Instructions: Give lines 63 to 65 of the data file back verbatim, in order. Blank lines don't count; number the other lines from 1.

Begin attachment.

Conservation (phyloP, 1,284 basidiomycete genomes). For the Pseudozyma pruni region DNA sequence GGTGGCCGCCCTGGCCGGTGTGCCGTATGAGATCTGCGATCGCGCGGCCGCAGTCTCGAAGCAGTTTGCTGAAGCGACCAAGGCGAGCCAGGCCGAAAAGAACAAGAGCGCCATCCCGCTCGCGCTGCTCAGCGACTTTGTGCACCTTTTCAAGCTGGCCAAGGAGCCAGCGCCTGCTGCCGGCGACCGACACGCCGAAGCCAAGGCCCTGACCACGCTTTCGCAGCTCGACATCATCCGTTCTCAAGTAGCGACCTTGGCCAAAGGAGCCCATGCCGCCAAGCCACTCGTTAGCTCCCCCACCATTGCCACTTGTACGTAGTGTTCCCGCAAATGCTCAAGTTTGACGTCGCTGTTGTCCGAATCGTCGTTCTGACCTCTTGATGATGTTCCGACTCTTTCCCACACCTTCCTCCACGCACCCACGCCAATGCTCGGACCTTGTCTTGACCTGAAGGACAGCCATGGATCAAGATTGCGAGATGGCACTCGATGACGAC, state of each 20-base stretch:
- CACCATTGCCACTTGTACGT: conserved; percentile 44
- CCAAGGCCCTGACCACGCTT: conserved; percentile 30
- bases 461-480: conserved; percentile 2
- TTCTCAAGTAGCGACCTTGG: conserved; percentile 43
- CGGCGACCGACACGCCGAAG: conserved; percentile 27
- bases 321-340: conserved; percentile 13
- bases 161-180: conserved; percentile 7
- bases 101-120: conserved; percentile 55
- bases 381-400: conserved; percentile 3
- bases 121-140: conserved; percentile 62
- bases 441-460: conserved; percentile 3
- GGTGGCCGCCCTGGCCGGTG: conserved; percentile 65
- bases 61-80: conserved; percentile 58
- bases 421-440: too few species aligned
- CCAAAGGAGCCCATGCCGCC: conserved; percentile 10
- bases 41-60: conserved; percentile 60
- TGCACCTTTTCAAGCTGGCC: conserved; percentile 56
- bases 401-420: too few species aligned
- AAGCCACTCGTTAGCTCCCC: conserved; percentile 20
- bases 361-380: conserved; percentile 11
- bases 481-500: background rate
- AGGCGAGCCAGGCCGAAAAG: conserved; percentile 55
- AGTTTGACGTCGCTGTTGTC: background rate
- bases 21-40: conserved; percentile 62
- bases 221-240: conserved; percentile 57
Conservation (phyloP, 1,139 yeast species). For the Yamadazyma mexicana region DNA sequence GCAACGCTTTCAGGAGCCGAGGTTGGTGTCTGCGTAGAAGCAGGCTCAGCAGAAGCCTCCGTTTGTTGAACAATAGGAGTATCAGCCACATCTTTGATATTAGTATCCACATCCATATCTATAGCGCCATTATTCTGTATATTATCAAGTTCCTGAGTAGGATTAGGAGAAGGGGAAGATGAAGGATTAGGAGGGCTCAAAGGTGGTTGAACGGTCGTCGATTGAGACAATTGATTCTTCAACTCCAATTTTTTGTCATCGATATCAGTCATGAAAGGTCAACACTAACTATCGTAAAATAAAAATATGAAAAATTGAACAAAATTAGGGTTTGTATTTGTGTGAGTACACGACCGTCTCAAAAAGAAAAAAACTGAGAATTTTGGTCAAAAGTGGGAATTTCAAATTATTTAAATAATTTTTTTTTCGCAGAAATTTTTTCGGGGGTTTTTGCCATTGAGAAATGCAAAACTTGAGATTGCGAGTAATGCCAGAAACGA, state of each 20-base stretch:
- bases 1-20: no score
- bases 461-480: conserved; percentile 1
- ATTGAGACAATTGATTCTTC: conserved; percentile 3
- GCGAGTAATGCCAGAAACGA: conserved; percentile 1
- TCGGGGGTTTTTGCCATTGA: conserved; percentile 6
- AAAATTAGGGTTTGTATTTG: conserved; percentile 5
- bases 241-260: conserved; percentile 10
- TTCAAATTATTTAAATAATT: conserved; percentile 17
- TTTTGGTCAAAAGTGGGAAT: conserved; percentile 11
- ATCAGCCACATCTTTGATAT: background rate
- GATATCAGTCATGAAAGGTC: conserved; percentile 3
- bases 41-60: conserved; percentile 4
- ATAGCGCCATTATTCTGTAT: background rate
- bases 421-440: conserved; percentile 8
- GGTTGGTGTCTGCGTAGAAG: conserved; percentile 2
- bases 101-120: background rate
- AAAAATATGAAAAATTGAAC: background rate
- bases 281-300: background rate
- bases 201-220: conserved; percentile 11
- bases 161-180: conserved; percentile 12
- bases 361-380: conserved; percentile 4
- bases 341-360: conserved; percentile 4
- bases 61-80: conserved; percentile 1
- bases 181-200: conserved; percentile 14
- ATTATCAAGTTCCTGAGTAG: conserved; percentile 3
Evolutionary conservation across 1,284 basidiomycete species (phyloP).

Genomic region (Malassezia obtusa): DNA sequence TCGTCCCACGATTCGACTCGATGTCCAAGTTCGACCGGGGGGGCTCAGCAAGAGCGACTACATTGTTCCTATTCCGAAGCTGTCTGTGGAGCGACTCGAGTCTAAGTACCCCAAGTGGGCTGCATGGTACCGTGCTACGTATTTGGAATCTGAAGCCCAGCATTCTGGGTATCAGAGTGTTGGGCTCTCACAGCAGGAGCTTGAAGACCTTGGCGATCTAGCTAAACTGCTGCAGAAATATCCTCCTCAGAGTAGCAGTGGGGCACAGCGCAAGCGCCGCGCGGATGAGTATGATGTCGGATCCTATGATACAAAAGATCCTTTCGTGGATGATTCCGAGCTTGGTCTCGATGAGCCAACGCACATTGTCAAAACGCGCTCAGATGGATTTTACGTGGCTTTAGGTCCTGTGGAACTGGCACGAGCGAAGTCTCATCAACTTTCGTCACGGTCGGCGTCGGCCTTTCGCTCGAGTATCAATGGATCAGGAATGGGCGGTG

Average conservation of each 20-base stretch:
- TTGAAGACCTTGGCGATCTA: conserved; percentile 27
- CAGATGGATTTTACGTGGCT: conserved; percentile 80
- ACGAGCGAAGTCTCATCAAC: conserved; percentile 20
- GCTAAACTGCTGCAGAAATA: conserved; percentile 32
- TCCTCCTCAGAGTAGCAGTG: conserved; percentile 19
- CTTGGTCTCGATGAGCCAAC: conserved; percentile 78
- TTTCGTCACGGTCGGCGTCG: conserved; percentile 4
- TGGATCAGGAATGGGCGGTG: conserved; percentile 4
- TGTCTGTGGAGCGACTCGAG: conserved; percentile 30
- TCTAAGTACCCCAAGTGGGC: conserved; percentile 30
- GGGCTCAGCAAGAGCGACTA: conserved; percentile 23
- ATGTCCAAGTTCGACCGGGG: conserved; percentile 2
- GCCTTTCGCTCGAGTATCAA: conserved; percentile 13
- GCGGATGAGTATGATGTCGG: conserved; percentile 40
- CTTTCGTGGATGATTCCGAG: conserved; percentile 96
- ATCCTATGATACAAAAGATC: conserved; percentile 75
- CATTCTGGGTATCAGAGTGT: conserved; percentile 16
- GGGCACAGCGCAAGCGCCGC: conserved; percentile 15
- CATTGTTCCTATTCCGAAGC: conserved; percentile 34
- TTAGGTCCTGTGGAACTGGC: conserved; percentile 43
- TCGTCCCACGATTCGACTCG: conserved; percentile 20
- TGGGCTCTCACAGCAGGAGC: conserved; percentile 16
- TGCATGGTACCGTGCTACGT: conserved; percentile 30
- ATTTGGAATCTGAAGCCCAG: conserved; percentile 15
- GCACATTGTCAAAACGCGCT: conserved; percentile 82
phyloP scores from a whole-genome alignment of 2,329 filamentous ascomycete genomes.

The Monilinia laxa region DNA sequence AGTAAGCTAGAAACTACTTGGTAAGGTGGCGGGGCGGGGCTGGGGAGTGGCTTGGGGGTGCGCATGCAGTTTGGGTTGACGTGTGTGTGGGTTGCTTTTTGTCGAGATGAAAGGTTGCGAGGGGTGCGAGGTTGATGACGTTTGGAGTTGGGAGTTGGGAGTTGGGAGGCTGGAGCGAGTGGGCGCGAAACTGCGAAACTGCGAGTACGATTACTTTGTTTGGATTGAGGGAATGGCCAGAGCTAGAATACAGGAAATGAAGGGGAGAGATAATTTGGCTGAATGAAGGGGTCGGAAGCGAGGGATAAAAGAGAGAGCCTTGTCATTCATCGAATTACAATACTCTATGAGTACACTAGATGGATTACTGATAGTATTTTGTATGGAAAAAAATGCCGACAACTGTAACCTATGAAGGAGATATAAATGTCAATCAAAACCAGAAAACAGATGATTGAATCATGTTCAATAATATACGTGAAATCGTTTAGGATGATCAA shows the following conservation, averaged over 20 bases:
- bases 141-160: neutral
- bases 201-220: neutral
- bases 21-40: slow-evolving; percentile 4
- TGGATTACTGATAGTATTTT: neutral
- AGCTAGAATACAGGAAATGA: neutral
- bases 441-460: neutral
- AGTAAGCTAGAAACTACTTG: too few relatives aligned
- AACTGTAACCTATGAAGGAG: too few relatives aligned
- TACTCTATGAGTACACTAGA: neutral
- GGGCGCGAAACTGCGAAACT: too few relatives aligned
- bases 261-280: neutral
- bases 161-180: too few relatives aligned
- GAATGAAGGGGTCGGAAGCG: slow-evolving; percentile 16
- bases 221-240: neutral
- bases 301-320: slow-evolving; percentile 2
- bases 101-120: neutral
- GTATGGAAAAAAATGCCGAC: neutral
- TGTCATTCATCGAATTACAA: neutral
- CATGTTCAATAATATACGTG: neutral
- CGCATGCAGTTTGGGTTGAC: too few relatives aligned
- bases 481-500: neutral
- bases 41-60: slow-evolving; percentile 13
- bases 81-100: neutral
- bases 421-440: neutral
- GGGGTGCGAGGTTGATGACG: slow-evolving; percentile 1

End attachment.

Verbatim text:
- TGGATCAGGAATGGGCGGTG: conserved; percentile 4
- TGTCTGTGGAGCGACTCGAG: conserved; percentile 30
- TCTAAGTACCCCAAGTGGGC: conserved; percentile 30